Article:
Furness Railway K2


Furness Railway K2

The Furness Railway K2s, or "Larger Seagulls", were built to supersede the Furness Railway K1 on the heavier and more important trains. They each have a 4-4-0 wheel arrangement. They were built by Sharp Stewart and Company of Manchester in 1896 as a batch of six. Their Works Numbers were 4174-9, and the Furness Railway numbers issued to them were 21, 22, 34, 35, 36 and 37. They had 6' diameter driving wheels with 18" x 24" cylinders. In 1900, two extra engines were added to the class, Works Nos. 4651/2 and FR numbers 124/5. In 1913, two engines, FR Nos. 34/7, were fitted with experimental Phoenix smokebox superheaters, however, these were removed the following year.

By 1923 and the grouping of the FR into the London, Midland & Scottish Railway, all eight engines were still in service, and received LMS numbers, these being 10135-42. They lasted until the late 1920s and early 1930s, performing secondary duties on the home turf, between Barrow-in-Furness and Whitehaven.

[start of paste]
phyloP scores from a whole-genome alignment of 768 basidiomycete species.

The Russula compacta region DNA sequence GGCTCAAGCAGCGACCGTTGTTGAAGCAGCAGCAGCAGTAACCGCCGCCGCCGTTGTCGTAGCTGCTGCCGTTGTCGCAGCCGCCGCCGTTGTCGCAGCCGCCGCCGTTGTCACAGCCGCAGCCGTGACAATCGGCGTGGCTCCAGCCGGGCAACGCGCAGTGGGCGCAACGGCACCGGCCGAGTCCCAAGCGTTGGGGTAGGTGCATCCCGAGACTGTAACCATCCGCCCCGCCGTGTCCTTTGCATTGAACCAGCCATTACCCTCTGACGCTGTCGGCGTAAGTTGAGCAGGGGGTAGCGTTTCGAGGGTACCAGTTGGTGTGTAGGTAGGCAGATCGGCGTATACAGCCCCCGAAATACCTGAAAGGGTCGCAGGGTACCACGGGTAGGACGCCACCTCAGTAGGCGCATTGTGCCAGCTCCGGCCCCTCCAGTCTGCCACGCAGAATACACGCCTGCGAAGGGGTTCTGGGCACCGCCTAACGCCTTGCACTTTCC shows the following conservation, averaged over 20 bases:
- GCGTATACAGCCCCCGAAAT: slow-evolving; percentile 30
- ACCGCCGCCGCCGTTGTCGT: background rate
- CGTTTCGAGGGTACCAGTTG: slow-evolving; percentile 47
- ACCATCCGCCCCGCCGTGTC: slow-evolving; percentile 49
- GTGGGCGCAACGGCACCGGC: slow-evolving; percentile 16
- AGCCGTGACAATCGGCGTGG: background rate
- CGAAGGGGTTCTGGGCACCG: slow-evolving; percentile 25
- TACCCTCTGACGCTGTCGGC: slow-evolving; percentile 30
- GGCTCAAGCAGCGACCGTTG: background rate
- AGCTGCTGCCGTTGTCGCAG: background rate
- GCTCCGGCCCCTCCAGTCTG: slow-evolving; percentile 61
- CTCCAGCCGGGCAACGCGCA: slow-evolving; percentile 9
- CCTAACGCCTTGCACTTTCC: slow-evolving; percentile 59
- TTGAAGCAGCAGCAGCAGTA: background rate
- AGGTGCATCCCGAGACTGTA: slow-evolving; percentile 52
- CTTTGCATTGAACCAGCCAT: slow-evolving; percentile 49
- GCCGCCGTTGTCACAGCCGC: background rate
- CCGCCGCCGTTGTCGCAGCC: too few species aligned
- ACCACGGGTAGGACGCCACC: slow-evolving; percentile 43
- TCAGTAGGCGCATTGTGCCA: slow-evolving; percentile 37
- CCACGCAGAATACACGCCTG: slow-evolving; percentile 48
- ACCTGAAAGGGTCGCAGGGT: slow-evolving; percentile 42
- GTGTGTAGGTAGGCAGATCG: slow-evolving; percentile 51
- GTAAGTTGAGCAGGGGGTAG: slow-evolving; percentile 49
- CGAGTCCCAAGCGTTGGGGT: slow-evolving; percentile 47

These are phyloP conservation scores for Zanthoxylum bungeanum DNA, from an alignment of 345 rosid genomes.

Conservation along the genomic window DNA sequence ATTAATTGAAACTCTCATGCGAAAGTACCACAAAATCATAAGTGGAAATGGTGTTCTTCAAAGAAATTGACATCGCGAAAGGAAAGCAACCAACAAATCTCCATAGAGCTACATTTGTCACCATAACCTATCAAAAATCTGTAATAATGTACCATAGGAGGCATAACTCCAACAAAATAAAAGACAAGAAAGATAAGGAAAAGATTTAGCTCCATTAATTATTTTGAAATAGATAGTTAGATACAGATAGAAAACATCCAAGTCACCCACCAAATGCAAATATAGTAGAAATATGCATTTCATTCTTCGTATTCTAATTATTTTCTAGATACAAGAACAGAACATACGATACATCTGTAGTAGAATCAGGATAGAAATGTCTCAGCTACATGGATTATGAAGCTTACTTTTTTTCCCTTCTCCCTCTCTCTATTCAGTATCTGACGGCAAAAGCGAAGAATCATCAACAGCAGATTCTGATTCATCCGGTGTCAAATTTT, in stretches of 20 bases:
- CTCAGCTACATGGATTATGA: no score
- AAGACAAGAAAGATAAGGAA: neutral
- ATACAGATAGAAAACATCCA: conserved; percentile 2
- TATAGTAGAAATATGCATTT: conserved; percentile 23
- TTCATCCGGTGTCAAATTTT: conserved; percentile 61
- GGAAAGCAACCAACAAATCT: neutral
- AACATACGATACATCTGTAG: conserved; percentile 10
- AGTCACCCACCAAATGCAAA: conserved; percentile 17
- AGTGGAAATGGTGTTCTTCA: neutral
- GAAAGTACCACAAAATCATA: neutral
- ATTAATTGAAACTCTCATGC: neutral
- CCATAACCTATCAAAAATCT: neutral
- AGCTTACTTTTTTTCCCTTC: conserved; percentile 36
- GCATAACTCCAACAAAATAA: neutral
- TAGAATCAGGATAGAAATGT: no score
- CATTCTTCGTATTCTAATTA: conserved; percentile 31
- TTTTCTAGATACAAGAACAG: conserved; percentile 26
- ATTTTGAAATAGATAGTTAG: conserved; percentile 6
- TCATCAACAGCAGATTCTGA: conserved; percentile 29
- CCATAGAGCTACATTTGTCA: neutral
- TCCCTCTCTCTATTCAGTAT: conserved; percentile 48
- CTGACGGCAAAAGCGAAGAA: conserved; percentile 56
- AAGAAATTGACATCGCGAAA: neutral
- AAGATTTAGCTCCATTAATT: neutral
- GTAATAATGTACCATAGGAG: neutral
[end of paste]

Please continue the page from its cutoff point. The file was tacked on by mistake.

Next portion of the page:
A K2 also pulled the Orient Express from 1883-1914.

The six-wheeled tenders that this class used were also used by the Furness Railway D3 0-6-0 tender engines. They carried 2,500 gallons of water and 3.5 tons of coal, their weight being 28.25 tons.

The K2 in fiction

In the Reverend W Awdry's The Railway Series, the character of Edward the Blue Engine is described as a "Modified Larger Seagull" to cover up an illustration blunder by the original artist.

ee also

* Steam locomotives of the Furness Railway


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